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Construction and PPP/PFI: Market “contra legem”
Long-term concessions provide governments keen to deliver quality infrastructures with both public control and the private management of operations. The concession contract is critical as it defines the commercial and operational parameters of the project and regulates the parties’ rights and obligations.
A main feature of the concession contract is striking a balance in risk allocation between the concessor and the concessionaire in all major project areas, including matters such as political events, changes of law, economic factors, competition, pricing, and legislative authority. However, conditions do sometimes change fundamentally and unexpectedly over the duration of the contract making it difficult to preserve the balance. The principle of "efficient financial equilibrium" is the concessionaire's remuneration basis, in other words, allowing it to earn a fair rate of return on its investments.
In late 2004 the Portuguese Government ("Concessor") concluded a concession contract with BRISAL - Auto-Estradas do Litoral, S.A. ("the Concessionaire"), for the conception, financing, project implementation and maintenance of large sections of motorway and associated services in the centre coastal region of Portugal.
The Concessionaire also concluded, with certain public works contractors (Litoral Atlântico, Construtores, ACE), a contract for the actual construction of the relevant sections of motorway ("the Contractors"). During the course of these works certain exceptional events occurred which significantly delayed construction as well causing unforeseen costs, in particular, circumstances arising from the environmental impact evaluation undertaken, amongst others.
Specifically in relation to the environmental problems, the Ministry for Environment issued an unfavourable Environment Impact Declaration (EID) which concluded that the environmental viability of the construction areas did not guarantee that the execution of the project would comply with applicable legal limits on noise emissions.
The Concessionaire proceeded to challenge this decision arguing that, within the environmental impact evaluation procedures, if certain legal formalities had been followed, which were disregarded, then it is likely that the EID would have been granted.
The challenge was successful and by order of the Secretary of State for Environment the unfavourable EID was set aside and subsequently a favourable one issued. However, these steps affected the execution and expropriation project works and ultimately resulted in a four month delay in the commencement of the construction works.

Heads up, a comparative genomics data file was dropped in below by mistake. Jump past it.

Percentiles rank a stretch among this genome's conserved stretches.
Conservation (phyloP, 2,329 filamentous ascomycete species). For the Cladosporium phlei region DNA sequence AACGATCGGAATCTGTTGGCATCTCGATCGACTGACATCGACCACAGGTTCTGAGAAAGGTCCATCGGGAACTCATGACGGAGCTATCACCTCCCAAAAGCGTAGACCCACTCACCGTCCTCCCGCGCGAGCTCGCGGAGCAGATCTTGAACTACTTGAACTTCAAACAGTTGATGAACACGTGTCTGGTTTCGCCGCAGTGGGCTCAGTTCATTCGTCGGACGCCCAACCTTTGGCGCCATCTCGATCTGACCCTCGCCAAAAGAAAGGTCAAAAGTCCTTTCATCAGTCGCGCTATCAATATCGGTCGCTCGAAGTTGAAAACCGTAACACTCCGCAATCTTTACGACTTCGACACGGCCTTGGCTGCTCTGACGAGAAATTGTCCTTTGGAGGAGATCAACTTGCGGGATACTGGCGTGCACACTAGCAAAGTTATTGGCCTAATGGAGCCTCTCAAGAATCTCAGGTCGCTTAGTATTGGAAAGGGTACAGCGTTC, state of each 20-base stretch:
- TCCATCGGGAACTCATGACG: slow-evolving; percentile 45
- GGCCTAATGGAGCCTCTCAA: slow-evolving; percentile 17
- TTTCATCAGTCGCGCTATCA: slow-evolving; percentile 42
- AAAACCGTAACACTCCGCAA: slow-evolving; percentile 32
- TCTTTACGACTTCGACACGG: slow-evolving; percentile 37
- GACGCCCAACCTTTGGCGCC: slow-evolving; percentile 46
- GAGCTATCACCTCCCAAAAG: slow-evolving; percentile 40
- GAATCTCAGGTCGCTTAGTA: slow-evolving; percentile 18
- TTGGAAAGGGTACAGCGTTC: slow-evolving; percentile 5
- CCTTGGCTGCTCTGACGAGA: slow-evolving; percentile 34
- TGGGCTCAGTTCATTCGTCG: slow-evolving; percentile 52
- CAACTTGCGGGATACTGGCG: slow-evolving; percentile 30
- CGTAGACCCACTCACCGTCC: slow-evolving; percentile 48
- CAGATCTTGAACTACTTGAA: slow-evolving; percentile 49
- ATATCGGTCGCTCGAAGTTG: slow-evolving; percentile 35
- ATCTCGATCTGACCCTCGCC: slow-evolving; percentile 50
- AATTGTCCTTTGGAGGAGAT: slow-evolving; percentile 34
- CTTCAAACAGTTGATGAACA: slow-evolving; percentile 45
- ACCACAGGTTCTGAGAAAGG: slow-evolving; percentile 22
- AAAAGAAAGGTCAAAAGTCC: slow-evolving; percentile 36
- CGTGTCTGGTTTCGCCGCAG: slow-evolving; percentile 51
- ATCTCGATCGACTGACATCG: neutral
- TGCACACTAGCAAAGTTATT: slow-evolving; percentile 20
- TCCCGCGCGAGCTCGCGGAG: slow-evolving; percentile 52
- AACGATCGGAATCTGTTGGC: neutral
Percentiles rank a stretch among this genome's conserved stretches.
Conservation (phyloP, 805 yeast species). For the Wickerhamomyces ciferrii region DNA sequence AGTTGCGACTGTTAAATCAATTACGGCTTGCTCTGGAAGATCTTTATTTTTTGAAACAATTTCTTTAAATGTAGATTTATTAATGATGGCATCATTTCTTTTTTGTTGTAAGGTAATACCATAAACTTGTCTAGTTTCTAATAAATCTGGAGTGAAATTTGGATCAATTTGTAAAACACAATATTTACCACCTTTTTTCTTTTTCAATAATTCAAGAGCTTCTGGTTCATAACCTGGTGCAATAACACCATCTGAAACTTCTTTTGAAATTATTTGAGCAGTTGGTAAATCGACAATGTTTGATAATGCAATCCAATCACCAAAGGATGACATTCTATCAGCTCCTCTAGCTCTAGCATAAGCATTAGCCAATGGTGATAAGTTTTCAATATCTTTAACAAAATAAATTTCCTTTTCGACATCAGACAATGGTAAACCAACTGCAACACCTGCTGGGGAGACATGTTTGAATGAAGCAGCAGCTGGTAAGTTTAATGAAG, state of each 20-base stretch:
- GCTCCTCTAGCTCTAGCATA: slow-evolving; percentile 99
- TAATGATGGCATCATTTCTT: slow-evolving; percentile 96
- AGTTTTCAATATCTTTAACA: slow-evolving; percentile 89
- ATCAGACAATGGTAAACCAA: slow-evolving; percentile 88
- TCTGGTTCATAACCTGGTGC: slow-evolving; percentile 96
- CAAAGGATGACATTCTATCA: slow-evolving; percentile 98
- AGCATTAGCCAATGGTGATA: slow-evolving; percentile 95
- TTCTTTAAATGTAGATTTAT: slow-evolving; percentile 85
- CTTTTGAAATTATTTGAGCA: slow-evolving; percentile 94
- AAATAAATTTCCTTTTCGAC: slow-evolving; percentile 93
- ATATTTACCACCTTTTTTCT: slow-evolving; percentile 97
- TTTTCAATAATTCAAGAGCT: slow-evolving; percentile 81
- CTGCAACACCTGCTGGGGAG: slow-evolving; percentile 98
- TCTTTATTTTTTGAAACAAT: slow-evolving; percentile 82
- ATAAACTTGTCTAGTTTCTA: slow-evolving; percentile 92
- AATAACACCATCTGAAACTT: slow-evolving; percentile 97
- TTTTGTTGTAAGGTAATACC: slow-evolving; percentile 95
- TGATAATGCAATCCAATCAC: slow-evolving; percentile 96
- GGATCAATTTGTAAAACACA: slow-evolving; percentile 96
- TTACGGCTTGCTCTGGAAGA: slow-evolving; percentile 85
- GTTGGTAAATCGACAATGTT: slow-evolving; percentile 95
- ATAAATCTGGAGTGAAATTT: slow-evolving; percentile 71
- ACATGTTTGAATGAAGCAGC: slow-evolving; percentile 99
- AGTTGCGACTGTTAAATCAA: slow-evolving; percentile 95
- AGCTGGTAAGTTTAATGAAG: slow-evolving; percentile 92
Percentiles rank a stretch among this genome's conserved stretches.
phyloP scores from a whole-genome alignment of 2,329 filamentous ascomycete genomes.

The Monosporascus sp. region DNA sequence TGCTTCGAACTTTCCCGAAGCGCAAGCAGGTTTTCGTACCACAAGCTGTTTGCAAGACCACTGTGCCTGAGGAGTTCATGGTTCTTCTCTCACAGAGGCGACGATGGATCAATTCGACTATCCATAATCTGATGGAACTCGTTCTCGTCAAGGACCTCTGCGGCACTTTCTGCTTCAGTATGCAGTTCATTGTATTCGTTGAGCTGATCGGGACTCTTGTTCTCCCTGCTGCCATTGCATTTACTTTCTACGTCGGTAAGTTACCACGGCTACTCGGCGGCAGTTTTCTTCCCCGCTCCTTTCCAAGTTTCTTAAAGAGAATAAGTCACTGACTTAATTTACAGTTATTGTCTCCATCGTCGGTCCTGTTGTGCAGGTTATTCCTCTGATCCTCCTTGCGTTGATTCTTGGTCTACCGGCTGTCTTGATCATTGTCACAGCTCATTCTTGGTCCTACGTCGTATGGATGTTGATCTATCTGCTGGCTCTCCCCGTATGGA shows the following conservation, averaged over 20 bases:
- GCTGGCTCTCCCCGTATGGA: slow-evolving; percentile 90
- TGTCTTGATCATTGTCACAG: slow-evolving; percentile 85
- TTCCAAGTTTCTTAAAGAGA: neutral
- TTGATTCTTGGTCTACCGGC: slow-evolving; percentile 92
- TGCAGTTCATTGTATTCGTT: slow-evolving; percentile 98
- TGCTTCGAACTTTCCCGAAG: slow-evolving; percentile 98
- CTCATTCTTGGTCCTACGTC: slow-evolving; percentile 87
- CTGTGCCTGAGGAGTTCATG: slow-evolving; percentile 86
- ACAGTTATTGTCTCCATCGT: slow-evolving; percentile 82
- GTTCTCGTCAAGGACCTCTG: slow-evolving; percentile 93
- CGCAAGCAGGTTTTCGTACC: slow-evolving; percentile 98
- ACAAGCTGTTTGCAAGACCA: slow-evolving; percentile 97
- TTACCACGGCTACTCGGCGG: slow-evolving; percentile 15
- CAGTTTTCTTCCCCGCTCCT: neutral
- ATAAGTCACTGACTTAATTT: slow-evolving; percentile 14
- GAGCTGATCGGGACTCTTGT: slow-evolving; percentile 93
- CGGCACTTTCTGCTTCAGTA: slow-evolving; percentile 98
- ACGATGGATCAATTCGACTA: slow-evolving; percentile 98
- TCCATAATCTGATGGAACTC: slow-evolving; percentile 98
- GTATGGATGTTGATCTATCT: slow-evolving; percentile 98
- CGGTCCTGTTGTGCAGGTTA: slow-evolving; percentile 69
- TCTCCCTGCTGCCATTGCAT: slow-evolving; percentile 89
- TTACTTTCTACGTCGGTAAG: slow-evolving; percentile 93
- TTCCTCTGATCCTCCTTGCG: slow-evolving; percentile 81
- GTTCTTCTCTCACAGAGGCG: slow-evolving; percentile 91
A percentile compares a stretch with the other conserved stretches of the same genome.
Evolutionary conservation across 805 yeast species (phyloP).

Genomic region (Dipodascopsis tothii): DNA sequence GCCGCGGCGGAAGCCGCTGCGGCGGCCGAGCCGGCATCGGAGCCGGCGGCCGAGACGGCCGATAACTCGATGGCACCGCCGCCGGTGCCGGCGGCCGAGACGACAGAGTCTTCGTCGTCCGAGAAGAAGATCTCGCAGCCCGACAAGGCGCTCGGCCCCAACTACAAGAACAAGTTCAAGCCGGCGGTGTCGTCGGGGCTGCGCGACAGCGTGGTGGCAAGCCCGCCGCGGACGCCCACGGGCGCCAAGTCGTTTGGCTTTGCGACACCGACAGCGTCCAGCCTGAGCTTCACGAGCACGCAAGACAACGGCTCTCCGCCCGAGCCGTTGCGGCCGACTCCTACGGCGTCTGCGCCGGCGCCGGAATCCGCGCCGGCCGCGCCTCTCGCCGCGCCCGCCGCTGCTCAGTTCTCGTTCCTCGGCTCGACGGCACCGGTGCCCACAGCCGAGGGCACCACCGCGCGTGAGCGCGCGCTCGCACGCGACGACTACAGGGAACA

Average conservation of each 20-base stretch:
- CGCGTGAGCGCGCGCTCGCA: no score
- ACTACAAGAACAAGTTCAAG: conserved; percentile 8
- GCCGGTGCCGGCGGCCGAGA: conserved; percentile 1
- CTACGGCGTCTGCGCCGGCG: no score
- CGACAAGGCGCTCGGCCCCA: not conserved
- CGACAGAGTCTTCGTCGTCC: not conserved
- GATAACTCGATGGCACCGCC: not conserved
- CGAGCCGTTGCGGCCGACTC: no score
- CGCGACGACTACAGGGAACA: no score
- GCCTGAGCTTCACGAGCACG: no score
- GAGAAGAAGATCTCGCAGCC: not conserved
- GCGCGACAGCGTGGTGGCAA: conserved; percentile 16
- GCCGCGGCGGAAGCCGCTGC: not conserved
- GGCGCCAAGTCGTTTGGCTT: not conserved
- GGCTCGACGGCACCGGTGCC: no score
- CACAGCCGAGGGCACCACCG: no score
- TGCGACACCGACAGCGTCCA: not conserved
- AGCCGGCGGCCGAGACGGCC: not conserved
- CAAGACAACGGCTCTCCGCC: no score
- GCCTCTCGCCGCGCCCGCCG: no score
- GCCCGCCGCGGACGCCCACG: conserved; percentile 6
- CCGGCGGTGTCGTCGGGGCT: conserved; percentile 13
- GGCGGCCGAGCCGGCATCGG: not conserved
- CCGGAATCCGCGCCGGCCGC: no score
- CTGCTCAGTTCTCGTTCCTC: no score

The liability of the Concessor for this delay was recognised by the Secretary of State for Environment, however, the former refused to acknowledge its liability for the circumstances or their consequences on the contract, namely in relation to the construction completion time limits.
This is a recurring problem in concession contracts which relates in short to the "Owner of the Works" refusing to acknowledge any circumstances claimed against it which might result in an extension to the time limits and increase in the respective associated costs. This approach has in certain circumstances very serious negative consequences on the financial equilibrium of the contracts and construction companies which are forced to take on additional costs not anticipated when putting together their initial budgets and which are subsequently irrecoverable.
In addition, this almost systematic refusal to agree to extend the contractual time limits for completion of the works forces the contractors to accelerate their work, in an attempt to comply with previously established deadlines to avoid the application of significant contractual penalties.
Despite being aware of the position adopted by the Central Government, as exemplified above where the Secretary of State for Environment set aside the unfavourable EID, there continues to be a trend of not recognising problems when they arise which are in no way the fault of the contractors, and forcing them to increase their efforts to meet contractual commitments without being compensated for this.
The result of this is that most companies involved in the construction of public infrastructures, particularly in the area of motorways, complete these works by running up enormous losses which, in the great majority of cases, cannot be attributable to them and result from difficulties and delays outside of their control.
This situation is not helped by the initial approach of contractors who, eager to get in the work and due to cash flow problems, have a tendency to quickly agree and sign up to ill considered and disadvantageous agreements due to the need to ensure that financial resources are in place.
This pressure to get financing and agreements in place quickly results, in practice, to companies giving up legitimate claims and the enforcement of their rights under contractually established dispute resolution mechanisms with obvious, avoidable and consequent losses.
Whilst it is undeniable that there is great public interest in ensuring that fundamental motorway infrastructures are concluded as quickly as possible, this should not be done by railroading or rejecting the legitimate interests and rights of construction companies operating in that sector and which consequently also play important roles in the economy as a whole. Certainly this is the intention behind the applicable legislation and the contracts which are executed but not the practice of the Portuguese State.